Still Out Front

Lance Armstrong in Malibu, California, August 2006    

Lance Armstrong

Lance Armstrong in Malibu, California, August 2006

Lance Armstrong Foundation

The Lance Armstrong Foundation helps cancer patients through its LiveStrong SurvivorCare program and other support services. Among those who have benefited are these eight survivors: from left, Emma Dominguez, 17, brain tumor; Donna Yamasaki, 53, breast c

It's been said that all athletes die twice. Add to that: unless you're Lance Armstrong. In his first year away from cycling, the seven-time Tour de France winner has raised millions to fight cancer, hosted the ESPYs, become part owner of a cycling team, and trained—somewhat—for his first marathon. (All while becoming a party-guy fixture in the tabloids.) CHRISTOPHER KEYES sat down with the world's busiest retiree to talk about fundraising, politics, and his advice for Floyd Landis.

OUTSIDE: The tenth anniversary of your diagnosis—October 2, 1996—is a couple days away. Does that feel like forever ago?
ARMSTRONG:
Yeah, it feels like a long, long time ago. But I'm reminded about it every day because of the work I do. I'm reminded because LiveStrong is everywhere I look. But I have no plans for the day this year. I guess I'll be at home. I'll take the kids to school in the morning. Plus I'll go for a run or a bike ride. That's a pretty good day.

You seem to be taking retirement pretty well.
Yeah, but I think there's always that adjustment. It's hard to go from being extremely fit to gaining 10 to 15 pounds and to get on a bike and not feel the same. The buddies you used to clobber—now you're there with them.

Any regrets about not racing just one more Tour?
No. If cyclists went to 45, it might be a different story, but I knew I was playing with history. I'm an old guy: I'm 35. That's when [Miguel] Indurain lost it, you know. All those guys lost it.

You make a lot of references to being 35. Do you think about that a lot?
Thirty-five is pretty old!

That'll piss a few people off.
[Laughs] It's interesting, because from 15 to 35 I lived a monk's lifestyle, completely focused on sports. And now I can let myself go a little more and be with friends at a party. Most people have that in high school and college. I never had any of that.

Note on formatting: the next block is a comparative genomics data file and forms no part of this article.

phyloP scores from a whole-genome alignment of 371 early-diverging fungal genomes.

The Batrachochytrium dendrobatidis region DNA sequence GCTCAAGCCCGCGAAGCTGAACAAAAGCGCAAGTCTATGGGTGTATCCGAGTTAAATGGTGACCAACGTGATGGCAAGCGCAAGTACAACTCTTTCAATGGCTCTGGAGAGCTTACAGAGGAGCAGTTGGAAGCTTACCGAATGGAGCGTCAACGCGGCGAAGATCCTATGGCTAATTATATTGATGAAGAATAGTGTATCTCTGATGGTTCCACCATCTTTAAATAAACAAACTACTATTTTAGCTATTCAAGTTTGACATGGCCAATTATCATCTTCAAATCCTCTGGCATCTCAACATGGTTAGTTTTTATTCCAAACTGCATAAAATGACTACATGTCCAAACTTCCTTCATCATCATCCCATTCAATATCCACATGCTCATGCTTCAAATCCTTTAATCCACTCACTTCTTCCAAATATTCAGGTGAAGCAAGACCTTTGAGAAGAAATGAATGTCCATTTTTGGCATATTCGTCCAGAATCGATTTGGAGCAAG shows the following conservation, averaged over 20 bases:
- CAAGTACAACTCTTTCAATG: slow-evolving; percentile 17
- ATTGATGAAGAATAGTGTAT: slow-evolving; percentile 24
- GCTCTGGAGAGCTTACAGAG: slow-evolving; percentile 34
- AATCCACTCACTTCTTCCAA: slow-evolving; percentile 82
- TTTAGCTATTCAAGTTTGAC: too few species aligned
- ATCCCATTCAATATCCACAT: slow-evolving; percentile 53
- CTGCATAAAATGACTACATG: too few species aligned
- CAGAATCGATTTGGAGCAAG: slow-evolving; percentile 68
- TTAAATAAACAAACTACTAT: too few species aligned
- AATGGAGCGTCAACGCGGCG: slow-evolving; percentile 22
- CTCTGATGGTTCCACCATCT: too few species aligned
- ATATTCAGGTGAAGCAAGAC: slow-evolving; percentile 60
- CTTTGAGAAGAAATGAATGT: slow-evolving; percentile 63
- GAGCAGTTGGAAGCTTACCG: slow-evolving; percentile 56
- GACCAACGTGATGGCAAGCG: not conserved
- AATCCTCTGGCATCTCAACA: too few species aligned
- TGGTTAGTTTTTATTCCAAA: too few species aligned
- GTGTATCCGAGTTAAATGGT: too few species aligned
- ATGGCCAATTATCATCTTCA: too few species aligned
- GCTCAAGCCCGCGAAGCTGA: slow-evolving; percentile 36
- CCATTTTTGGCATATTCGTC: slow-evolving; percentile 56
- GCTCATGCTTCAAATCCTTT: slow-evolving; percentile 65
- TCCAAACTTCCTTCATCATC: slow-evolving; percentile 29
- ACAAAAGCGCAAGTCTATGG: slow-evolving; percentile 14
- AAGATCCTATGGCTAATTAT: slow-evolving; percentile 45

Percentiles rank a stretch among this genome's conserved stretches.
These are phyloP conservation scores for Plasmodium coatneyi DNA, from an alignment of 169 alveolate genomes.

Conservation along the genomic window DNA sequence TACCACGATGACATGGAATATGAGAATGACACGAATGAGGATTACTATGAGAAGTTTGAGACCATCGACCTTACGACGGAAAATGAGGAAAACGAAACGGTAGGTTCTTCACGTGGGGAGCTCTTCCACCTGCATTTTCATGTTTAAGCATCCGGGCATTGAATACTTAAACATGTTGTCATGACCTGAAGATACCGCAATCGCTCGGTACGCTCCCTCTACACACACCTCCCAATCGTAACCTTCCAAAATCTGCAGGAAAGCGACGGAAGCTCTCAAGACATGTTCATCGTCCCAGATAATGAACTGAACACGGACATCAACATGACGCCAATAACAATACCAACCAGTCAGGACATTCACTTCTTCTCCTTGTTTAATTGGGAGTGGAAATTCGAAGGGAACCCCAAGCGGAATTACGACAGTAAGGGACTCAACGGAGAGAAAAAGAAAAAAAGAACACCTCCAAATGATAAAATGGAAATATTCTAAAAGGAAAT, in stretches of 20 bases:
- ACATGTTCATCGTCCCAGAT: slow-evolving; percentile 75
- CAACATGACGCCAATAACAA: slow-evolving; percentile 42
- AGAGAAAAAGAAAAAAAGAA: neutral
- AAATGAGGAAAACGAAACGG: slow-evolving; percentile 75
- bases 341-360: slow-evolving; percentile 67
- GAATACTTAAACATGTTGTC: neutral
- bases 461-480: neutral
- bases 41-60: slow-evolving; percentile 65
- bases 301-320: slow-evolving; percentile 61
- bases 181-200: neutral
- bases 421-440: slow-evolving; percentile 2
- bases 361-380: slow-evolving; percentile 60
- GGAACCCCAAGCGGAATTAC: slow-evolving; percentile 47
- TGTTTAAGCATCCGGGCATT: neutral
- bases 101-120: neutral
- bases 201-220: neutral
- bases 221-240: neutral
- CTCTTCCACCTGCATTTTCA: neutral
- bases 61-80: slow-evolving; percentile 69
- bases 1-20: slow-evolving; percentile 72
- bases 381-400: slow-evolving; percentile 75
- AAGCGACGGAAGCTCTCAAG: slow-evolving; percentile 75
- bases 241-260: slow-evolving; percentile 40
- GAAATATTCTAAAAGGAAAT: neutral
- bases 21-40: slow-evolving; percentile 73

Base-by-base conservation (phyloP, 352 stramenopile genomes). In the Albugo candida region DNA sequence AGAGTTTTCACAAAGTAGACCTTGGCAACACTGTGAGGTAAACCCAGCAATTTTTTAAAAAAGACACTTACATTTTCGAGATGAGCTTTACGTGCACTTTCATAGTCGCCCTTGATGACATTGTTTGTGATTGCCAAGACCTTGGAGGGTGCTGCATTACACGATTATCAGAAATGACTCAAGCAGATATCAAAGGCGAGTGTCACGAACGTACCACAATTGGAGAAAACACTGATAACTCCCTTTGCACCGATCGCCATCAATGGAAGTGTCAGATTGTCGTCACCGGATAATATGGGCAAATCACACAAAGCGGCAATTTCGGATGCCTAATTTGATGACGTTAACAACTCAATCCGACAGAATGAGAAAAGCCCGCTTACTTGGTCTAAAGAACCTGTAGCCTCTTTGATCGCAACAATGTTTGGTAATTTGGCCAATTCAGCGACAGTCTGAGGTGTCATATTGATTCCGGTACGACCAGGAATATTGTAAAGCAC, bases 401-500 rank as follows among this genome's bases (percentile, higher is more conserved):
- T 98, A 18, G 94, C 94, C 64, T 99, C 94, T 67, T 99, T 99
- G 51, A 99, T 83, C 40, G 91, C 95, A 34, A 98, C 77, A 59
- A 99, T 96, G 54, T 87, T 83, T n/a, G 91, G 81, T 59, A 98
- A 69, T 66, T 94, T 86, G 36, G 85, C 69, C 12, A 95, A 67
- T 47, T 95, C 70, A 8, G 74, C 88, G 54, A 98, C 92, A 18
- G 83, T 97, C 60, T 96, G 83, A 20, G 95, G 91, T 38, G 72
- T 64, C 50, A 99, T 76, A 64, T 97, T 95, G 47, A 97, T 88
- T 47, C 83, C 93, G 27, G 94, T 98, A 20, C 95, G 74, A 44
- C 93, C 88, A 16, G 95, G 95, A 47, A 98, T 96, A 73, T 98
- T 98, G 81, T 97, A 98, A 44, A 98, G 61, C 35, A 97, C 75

A wild night for you used to be a Shiner Bock and a couple of tortilla chips.
I've made up for some of that.

I know. I see pictures of you everywhere. Is that a surprise? I suppose that, these days, anyone with a cell phone can be paparazzi, but—
It's unbelievable. I don't know how far we are from live streaming video of people. You've really got to think about it, if you're going out with your buddies to have a couple of beers. Nothing is sacred. Nothing is private.

How hard is it for you to see tabloid rumors about you and not respond to them?
Rumors like . . .

Well, like that you're hanging out a lot with Matthew McConaughey, and there's the notion that you two are a lot more than good friends.
That's so ridiculous that . . . I mean, I know what I'm into, and I know what McConaughey's into, and it's not that. [Laughs]

Settle another rumor: Who's going to play you in the movie about your life—McConaughey or Jake Gyllenhaal?
There was a whole thing because I was hanging with those guys all the time. But the movie has gotten way ahead of itself, because the script is technically not even done. I haven't seen it. And if the actors interested have half an ounce of integrity, then they have to like the script. Even Jake has said to me, "Listen, I love to ride, you're my bud, but I have to see the script."

Do you have any say in it?
A little bit. But at some point you just turn it over to the writer you trust and you say, "OK, go for it." I've done some dickhead things in my day, and if that makes the movie better, they'll probably put it in there. At the premiere I'll just be like [places hands over eyes], Ohhh, did I do that? What I'm really sensitive to is the cycling part. You can't have a dude with his knees out here, head going back and forth . . . That's something I'll say about Jake: When he's riding, you think he's a bike rider, which is cool.

How has your role with the Lance Armstrong Foundation helped you handle retirement?
I obviously have this need for competition, and I've channeled my energy into that. Or tried to channel it. It's totally different. There's not that defining moment you have in sport, like "I did it." But I feel like I can take away small victories.

What victories excite you?
Every time a potential presidential candidate calls us and they make the trip to Austin to sit down with us. We will win because of that. When one does it, the other has to match the effort or equal it or better it. That will ultimately add up to a big victory. And what is victory? Victory is the disease going away. That's not a reality in a year or two—it may not be a reality in 20—but we can make progress.

Talk more about that, because people see these impressive numbers—50, 60, 70 million raised—but they might not know where the money goes.
We've raised $140 million so far. And through that we give out a lot of grants. They're not all million-dollar grants. These can be $5,000 grants for patient outreach, $100,000 research grants, but you definitely start to see progress. Our stuff is more community-based. It's not as if we're funding someone's project to map the cancer genome. That takes tens of millions. The government needs to fund that.